Into the Hills: An Expedition into the Ozark Mountains of Northwest Arkansas and Southwest Missouri

by Jon Hetman, Director of External Relations & Communications

October 10, 2017

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Into the Hills: An Expedition into the Ozark Mountains of Northwest Arkansas and Southwest Missouri

By Robert Dowell and Kea Woodruff

During the last week of September, an Arboretum plant collecting team including Living Collections Fellow Robert Dowell and Weld Hill Growth Facilities Manager Kea Woodruff ventured through the diverse Ozark landscapes of Northwest Arkansas and Southwest Missouri to secure living plant material for The Campaign for the Living Collections.


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Growth Facilities Manager Kea Woodruff alongside Dirca decipiens (Ozark leatherwood). We were able to spot this non-descript population in the forest thanks to invaluable help from local flora expert Steven Foster, an authority on plants in the region.

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Arkansas local flora expert and Peterson Field Guide co-author Steven Foster, about to lead the team over a walkway on top of the largest dry stack limestone dam in the United States in Lake Leatherwood City Park, Eureka Springs, AR.

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Living Collections Fellow Robert Dowell standing alongside Cladrastis kentukea (Kentucky yellowood) at the Long Pool Recreational Area in the Ozark National Forest. Thanks to helpful hints from Jeffrey Carstens at the USDA, we were able to pinpoint this population and collect propagules.


Highlights of this trip included visiting wild populations of Dirca decipiens (Ozark leatherwood) and Cladrastis kentukea (Kentucky yellowwood), both rare species in Arkansas; finding populations of three-foot-diameter Fagus grandifolia (American beech) in the Ozark National Forest; and collecting a two-pound Maclura pomifera (Osage orange) fruit! Our adventures included taking in breathtaking mountain vistas, exploring massive Platanus occidentalis (sycamore) groves along mountain streams, and a brief ride on Arkansas’ last operating public ferryboat to cross the White River.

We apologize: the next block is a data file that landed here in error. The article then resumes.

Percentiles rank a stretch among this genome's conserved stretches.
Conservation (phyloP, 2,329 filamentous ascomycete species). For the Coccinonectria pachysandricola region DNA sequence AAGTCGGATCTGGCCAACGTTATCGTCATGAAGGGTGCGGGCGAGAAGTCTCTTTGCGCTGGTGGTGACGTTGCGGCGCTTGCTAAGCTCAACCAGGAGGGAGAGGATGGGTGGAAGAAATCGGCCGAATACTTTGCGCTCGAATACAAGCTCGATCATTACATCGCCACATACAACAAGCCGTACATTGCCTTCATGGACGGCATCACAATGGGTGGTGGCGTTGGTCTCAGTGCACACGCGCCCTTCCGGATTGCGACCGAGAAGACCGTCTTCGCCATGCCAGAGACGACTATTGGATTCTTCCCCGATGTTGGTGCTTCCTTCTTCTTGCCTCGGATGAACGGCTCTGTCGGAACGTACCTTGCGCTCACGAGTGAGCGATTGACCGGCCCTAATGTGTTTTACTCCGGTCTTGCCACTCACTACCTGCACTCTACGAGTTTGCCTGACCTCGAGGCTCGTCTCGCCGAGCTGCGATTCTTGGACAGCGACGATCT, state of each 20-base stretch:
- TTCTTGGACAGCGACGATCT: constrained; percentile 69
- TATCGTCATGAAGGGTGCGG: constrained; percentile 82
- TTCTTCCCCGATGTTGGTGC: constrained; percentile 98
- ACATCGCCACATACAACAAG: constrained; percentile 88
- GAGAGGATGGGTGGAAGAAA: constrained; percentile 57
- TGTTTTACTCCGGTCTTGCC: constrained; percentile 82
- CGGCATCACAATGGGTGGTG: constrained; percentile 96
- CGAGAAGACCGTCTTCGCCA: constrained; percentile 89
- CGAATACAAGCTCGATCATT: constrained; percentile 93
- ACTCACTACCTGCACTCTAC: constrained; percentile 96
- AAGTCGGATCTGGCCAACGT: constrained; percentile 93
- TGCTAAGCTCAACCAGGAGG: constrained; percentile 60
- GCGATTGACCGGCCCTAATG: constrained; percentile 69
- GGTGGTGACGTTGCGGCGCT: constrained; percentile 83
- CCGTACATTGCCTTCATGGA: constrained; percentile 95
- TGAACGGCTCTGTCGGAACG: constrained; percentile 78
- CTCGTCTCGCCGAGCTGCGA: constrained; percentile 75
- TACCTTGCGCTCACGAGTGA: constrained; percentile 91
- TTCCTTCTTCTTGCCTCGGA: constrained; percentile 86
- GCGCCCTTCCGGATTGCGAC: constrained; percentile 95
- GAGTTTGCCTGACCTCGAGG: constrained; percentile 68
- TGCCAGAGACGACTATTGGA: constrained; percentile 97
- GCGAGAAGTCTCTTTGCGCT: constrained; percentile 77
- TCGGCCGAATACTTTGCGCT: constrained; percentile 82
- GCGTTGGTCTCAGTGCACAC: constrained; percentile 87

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Lake Leatherwood City Park, Eureka Springs, AR is home to a population of Dirca decipiens (Ozark Leatherwood)

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A glimpse of the White River within the Mark Twain National Forest, Missouri.


Seed was hard to come by in many areas. Northwest Arkansas, the main focus area for the trip, experienced a pronounced drought in 2016 and has been experiencing abnormally dry conditions over the past few months, making hunting for viable seed an often challenging exercise. Despite their abundance in the region, target species such as Carya texana (black hickory) and Quercus velutina (black oak) offered few viable seeds. Yet, regardless of the drought, our team managed to secure combinations of herbarium vouchers and propagation material for 23 plant taxa.


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A two pound Maclura pomifera (Osage orange) fruit collected from the grounds of the Crystal Bridges Museum of American Art in Bentonville, AR. The large Maclura trees, some up to 60 feet in height, predate the museum.


Like almost every other Arboretum expedition, our trip owes a great deal of thanks to the local collaborators and other flora experts who assisted us in making our collections, namely Steven Foster, Crystal Bridges Horticulturist Cody George, and USDA’s NCPRIS woody plant curator Jeffrey Carstens.

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